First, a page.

Looking at the sanitary conventions and regulations negotiated at each of the European-led international sanitary conferences in the 19th century, the policy of 'disease non-importation into Europe', remains conspicuous. Goodman (1977, p 29) noted that both the sanitary convention and regulations negotiated at the first International Sanitary Conference in 1851 were focused on quarantine measures on plague, cholera and yellow fever against any ship 'having on board a disease reputed to be importable'. Fidler (1999, pp 28 - 35), one of the leading scholars of international law and public health diplomacy, has explored the fear of disease importation into Europe focusing specifically on the outcome of each of the 19th century international sanitary conferences. According to Fidler (1999), the objective of protecting Europe from 'Asiatic cholera' dominated the European-led international conferences of 1866, 1874, 1885, 1892, 1893 and 1894 because each of these conferences was convened after another cholera scare in Europe. The four international treaties concluded between 1892 and 1897 followed the trend of protecting the populations of Europe from the diseases of the uncivilised parts of the world. While the 1892 International Sanitary Convention focused on the importation of cholera through the Suez Canal by Mecca Muslim pilgrims, the 1893 International Sanitary Convention focused broadly on policing European boundaries against cholera. While the 1894 International Sanitary Convention focused on Mecca pilgrimages and maritime traffic in the Persian Gulf, the 1897 International Sanitary Convention uniquely focused on keeping plague out of Europe (Fidler, 1999, p 30). At the 1897 international sanitary conference on plague, Britain, as the colonial overseer of India, was severely criticised by the other European states because of a spread of a serious and persistent epidemic of plague from Bombay to the north-west littoral of India. Austria-Hungary proposed the 1897 conference because it feared its Muslim subjects from the Mecca Pilgrimage might bring plague with them after being in contact with pilgrims from India (Howard-Jones, 1975, p 65).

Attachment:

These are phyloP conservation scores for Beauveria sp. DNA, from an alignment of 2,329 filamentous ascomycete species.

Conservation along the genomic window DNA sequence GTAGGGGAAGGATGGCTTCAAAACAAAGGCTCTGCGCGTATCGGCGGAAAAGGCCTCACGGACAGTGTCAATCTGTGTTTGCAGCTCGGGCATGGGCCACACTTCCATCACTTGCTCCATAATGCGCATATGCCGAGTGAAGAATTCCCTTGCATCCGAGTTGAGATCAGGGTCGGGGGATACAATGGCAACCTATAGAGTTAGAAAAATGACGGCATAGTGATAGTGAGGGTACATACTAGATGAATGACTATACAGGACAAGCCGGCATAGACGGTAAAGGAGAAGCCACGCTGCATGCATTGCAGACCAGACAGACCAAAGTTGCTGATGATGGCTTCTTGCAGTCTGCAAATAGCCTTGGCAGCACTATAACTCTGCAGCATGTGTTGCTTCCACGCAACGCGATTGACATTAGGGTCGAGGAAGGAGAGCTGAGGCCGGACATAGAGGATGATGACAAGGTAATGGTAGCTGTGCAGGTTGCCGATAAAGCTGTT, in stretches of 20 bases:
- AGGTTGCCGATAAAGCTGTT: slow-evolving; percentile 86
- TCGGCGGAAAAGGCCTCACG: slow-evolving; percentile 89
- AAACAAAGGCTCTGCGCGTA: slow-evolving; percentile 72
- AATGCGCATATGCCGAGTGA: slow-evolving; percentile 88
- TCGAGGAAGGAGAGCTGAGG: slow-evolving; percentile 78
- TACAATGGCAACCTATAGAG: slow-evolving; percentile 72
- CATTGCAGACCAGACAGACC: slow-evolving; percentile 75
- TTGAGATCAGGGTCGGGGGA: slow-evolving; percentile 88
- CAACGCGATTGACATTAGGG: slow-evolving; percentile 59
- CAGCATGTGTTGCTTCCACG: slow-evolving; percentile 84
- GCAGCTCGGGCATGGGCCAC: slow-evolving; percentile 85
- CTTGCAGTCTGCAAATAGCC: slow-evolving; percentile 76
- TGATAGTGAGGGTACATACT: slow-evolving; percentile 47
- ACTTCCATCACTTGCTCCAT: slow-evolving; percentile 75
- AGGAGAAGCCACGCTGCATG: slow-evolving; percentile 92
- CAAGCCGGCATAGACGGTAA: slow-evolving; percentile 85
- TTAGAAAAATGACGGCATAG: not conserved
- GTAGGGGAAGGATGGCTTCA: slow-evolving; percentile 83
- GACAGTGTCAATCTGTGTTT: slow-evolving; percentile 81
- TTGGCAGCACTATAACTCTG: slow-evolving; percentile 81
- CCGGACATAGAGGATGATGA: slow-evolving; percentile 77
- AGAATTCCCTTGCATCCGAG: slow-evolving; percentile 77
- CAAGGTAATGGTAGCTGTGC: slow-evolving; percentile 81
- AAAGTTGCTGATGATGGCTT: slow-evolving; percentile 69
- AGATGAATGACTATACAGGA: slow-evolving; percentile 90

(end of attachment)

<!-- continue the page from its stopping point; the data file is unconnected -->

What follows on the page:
The consolidation, in 1903, of the 19th century International Sanitary Conventions of 1892, 1893, 1894, and 1897, was still strongly embedded in the civilised world's policy of disease non-importation. Focusing on the consolidated 1903 International Sanitary Convention, Howard-Jones (1975) noted that the 1903 International Sanitary Conference 'had as its essential purpose the protection of Europe against the importation of the exotic diseases from the East'. Filder (1999) similarly observed that 'of the 184 articles in the 1903 International Sanitary Convention, 131, or approximately seventy-one per cent of the treaty, deal with places (for example, Egypt and Constantinople) and events (for example, Mecca pilgrimages) located outside Europe'.